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To put the recent bond market rout into perspective, the drawdown in the US Treasury market has been greater than the equity market drawdown experienced during the Global Financial Crisis of 2008. That’s some feat, given that bonds are typically the least volatile asset class, and hence an important hedging asset for equity portfolios. But most importantly it also suggests the level of pain being experienced in bond portfolios. 

It is also interesting to note also how US treasuries have defied most sell side forecasts for 2023. At the turn of the year the majority of fixed income strategists saw 10-year US Treasury yields much lower than where they closed at the end of 2022. To be fair, this was based on the view that a global recession would eventuate this year. It’s yet to arrive.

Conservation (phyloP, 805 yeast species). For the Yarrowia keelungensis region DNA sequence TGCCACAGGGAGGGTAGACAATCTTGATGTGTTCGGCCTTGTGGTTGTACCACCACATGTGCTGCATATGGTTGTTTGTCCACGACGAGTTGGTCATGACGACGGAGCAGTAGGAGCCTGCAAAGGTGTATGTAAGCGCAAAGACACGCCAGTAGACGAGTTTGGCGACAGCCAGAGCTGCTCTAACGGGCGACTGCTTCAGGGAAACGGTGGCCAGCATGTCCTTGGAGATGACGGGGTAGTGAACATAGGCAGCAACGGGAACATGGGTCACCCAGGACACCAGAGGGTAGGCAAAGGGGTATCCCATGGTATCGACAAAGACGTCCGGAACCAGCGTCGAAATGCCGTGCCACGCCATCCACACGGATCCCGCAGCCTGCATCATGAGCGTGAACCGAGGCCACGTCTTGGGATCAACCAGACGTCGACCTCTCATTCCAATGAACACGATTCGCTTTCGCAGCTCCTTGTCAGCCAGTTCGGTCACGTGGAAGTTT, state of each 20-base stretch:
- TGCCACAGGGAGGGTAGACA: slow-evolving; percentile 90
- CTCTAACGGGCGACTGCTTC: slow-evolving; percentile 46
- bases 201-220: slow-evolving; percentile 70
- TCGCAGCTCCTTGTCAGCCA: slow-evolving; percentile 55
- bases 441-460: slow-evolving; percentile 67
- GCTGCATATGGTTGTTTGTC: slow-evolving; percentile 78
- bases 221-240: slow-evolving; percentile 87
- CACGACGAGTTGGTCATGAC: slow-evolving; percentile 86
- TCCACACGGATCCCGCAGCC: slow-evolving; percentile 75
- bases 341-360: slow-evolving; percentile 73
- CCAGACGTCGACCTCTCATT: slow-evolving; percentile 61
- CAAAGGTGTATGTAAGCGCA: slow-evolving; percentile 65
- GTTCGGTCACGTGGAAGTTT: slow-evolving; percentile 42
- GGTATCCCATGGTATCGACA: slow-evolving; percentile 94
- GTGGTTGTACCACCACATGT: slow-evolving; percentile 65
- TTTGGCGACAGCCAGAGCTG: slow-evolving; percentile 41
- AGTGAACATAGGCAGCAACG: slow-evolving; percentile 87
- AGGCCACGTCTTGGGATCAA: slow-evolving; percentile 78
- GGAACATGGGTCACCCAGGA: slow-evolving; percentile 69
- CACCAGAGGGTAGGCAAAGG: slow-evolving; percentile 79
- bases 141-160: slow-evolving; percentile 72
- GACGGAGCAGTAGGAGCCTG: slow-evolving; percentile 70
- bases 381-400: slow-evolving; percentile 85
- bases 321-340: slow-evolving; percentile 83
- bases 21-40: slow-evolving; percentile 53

Ultimately however, the rise in yields isn’t reflection of recessions ‘non-arrival’, or either, a higher inflationary environment. Sure a ”higher for longer” policy setting by the Federal Reserve has played a role in driving yields higher, but something more structurally fundamental is at play. At Substantive Research we’ve followed the astute analysis of several independent analysts who have explored these structural flaws in debt markets their research over 2023. Their concerns about debt sustainability, and the changing supply and demand dynamics have proved prescient. What do they think now? What are the current forces at play? What can policy makers do to put a cap on bond yields?